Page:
I’m not sure any of us can say that we fully understand life and death. We all have our own beliefs and that’s okay, but that’s all they are – beliefs. What is life all about, and where do we really go when we die? I don’t let myself think about it too much because it’s confusing and sometimes scary. I take comfort in my beliefs and it keeps me from freaking out.
All my life I preferred to avoid people who have just lost a loved one. Not always, but many times. I’d tell myself things like: I’m not to bother them. I’ll make them sad if I mention their loss. I don’t need to go to the wake because they have enough people there, and we’re not even related. I won’t go to the funeral because I hate funerals, they make me cry. (You could say that’s selfish.) I’ll send a sympathy card instead. (And then forget to send it.) I always thought if I lost someone close, I wouldn’t want to see lots of people. I wouldn’t want them to say anything, or I wouldn’t care if they went to the funeral or not.
Well…my eyes have been opened! How wrong I was about death and funerals; how wrong I was to think all those things.
My darling beautiful Daddy died last week, and for the first time in my life I know what it’s like to really grieve. I thought I knew what a broken heart felt like, but no, I didn’t. I thought I was at least half-prepared for the day when one of my parents would die, but I wasn’t even close.
The last time I spoke with Daddy was in the hospital where he was very sick. I hugged him for a little bit longer than usual when I said goodbye. On our long drive back to Mayo, I said to my husband several times, ‘He’s so sick. Sicker than ever before.’
I was afraid, and very sad because he was in pain. It was hard to watch him like that. It was equally as hard watching my mother crying at his bedside. And I had to go. I left a piece of my heart with him that day. Deep down in my soul I knew he wasn’t going to survive this sickness. His poor wee heart could take no more.
He struggled with his bad heart for a long time, and it kept going longer than it probably should have. The whole family always believed that it was his positive outlook and fun sense of humour that kept him alive all these years. We thought we would have him forever.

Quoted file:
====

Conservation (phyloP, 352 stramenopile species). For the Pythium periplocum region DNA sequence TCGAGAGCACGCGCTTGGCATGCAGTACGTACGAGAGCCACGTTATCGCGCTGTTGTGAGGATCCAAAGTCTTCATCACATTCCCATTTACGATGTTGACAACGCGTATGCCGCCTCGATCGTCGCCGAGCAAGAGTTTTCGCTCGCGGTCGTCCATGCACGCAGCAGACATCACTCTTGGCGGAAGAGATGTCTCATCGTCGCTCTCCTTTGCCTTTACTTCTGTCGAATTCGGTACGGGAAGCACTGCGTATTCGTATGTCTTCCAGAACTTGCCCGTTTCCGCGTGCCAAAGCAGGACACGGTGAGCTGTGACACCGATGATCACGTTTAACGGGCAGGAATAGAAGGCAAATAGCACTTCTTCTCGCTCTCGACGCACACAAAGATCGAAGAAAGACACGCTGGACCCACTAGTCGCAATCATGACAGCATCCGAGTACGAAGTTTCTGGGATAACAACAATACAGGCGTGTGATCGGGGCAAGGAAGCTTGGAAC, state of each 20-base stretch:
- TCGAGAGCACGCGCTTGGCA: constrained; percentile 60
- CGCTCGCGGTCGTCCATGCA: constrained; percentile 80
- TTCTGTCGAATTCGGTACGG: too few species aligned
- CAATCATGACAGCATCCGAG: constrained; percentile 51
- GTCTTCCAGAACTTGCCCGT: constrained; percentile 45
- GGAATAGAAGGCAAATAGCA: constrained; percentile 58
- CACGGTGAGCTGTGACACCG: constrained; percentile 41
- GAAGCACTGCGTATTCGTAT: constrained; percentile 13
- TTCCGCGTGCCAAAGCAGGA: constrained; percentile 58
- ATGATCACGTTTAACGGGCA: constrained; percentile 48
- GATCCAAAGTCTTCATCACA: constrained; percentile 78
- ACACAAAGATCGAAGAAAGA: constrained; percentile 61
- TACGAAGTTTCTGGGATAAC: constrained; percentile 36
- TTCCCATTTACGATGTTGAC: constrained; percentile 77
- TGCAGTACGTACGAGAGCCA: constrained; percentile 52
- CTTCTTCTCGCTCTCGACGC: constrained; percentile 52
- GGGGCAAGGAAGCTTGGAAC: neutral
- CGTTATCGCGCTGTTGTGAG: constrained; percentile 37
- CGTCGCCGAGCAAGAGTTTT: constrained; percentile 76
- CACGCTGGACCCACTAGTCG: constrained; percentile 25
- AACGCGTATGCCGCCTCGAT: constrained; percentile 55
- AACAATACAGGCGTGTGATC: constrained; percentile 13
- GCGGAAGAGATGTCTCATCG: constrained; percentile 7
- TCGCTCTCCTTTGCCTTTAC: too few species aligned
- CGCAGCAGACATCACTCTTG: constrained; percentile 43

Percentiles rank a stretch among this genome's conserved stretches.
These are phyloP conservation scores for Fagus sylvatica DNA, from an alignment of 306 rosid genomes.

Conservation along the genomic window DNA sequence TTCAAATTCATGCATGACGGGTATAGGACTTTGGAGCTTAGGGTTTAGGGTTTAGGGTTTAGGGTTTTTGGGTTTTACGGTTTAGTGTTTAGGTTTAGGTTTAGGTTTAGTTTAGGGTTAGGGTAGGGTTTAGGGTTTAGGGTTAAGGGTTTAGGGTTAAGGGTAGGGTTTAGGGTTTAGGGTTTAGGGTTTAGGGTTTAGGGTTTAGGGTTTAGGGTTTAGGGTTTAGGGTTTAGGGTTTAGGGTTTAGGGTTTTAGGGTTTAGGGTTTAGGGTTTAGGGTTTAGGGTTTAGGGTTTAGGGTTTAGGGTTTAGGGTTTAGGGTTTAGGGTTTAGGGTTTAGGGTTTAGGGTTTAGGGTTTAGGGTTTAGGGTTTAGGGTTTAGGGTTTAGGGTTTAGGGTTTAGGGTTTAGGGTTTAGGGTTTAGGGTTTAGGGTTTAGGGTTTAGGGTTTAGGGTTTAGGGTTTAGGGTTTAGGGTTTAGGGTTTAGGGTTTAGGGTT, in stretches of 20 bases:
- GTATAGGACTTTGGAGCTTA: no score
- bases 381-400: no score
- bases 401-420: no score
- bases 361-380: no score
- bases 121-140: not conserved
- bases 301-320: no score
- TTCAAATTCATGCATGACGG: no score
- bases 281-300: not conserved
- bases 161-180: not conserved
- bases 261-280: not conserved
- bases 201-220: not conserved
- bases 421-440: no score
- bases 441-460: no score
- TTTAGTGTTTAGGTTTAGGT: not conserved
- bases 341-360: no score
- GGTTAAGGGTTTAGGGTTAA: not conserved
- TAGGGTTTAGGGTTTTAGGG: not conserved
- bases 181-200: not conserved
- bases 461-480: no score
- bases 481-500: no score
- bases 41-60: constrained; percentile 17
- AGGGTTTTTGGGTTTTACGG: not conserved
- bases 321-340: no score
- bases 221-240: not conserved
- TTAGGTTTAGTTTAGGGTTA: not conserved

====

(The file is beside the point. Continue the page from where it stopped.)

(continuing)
Funerals in Ireland are different than funerals in other parts of the world. When there’s a death, people gather to the home of the deceased to pay their respects. It’s called a wake, and lasts for two or three days (sometimes longer). The funeral mass and burial takes place on the last day. It’s a time when family, friends and neighbours come together to support each other.
I used to think I wouldn’t like that part of a family funeral, but I got so much comfort from all the people who called to the house. I was grateful for every single word of condolence, every handshake, every hug. People who my brothers and I haven’t seen in years came to visit, and we were so glad they did. Some told little stories about him, shared their memories, and some didn’t really know him at all; they were there for us, and we needed them.
Friends came long distances to be at the funeral, took a day off work, stayed overnight. You remember things like this. Such respect! Of course, sometimes it isn’t always possible to attend the wake house or the funeral, and that’s okay. But I have a whole new way of looking at death and funerals now. People say you have to experience something for yourself to fully understand it. It’s true. I get it now!
I will love him until the day I die. His fun, his jokes, watching him love my mother with all his heart. Seeing him play with his grand-children and great grand-children; he was such a messer! I will always remember the fantastic childhood he gave my four brothers and I. We hadn’t much money but we had everything we needed. We had love and now we have our beautiful memories!